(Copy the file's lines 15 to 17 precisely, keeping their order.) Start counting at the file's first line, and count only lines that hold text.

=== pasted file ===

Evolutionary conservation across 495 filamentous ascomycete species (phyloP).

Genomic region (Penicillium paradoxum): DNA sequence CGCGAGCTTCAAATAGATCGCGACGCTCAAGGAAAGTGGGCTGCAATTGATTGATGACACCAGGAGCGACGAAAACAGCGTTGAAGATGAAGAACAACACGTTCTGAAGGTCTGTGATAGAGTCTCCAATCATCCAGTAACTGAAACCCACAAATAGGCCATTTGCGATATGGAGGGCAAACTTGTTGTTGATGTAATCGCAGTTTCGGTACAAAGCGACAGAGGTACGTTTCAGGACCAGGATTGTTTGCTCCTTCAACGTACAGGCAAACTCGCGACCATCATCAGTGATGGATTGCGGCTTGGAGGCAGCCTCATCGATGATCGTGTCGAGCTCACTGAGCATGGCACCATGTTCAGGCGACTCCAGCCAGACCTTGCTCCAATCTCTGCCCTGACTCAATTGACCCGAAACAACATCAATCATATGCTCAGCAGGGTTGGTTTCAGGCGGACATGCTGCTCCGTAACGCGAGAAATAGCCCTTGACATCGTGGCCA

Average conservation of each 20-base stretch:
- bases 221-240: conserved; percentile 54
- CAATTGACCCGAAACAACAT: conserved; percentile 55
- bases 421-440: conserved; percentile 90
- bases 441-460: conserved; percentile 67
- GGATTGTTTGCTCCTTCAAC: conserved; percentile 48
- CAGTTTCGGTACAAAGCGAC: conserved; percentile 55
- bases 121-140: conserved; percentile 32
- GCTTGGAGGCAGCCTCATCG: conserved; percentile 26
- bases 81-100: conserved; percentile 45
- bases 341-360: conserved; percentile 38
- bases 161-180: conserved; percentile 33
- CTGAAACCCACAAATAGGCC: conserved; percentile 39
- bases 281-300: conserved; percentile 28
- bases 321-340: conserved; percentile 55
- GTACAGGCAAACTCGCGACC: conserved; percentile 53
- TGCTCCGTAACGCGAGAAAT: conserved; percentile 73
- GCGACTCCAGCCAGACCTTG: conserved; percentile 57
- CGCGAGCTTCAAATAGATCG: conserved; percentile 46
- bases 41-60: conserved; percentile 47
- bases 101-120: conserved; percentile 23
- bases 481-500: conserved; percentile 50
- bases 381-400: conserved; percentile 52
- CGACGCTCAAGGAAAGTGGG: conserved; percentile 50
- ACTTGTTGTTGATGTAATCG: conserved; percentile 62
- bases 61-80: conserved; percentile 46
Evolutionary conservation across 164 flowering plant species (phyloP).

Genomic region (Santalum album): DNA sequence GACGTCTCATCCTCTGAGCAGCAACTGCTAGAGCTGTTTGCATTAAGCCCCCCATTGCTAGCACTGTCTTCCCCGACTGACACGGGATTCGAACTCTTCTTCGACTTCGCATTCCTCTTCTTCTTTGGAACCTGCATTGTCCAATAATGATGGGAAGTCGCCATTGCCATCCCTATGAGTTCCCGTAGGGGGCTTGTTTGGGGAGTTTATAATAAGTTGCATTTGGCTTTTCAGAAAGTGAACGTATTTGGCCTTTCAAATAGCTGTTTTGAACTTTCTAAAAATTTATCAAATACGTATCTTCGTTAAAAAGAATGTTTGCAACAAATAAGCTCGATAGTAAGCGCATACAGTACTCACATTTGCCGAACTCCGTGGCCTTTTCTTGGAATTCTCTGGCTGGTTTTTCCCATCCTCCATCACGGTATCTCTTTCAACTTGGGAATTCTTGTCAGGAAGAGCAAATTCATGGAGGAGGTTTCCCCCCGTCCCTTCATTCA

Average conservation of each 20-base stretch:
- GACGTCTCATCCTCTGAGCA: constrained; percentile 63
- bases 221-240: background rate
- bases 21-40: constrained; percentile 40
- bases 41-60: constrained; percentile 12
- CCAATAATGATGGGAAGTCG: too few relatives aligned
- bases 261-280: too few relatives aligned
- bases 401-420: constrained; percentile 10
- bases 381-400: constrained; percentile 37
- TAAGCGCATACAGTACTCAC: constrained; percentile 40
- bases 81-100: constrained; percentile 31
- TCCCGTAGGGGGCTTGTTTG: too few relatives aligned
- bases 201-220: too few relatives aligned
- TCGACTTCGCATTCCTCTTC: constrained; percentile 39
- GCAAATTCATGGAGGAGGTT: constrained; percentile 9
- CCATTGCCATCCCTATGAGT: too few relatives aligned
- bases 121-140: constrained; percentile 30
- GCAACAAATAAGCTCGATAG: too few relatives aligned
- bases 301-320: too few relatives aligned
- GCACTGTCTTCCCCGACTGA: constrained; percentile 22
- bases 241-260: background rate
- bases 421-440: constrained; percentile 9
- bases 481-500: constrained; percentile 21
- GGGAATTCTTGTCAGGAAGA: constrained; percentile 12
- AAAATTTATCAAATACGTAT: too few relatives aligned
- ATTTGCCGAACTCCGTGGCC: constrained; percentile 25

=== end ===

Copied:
- CTGAAACCCACAAATAGGCC: conserved; percentile 39
- bases 281-300: conserved; percentile 28
- bases 321-340: conserved; percentile 55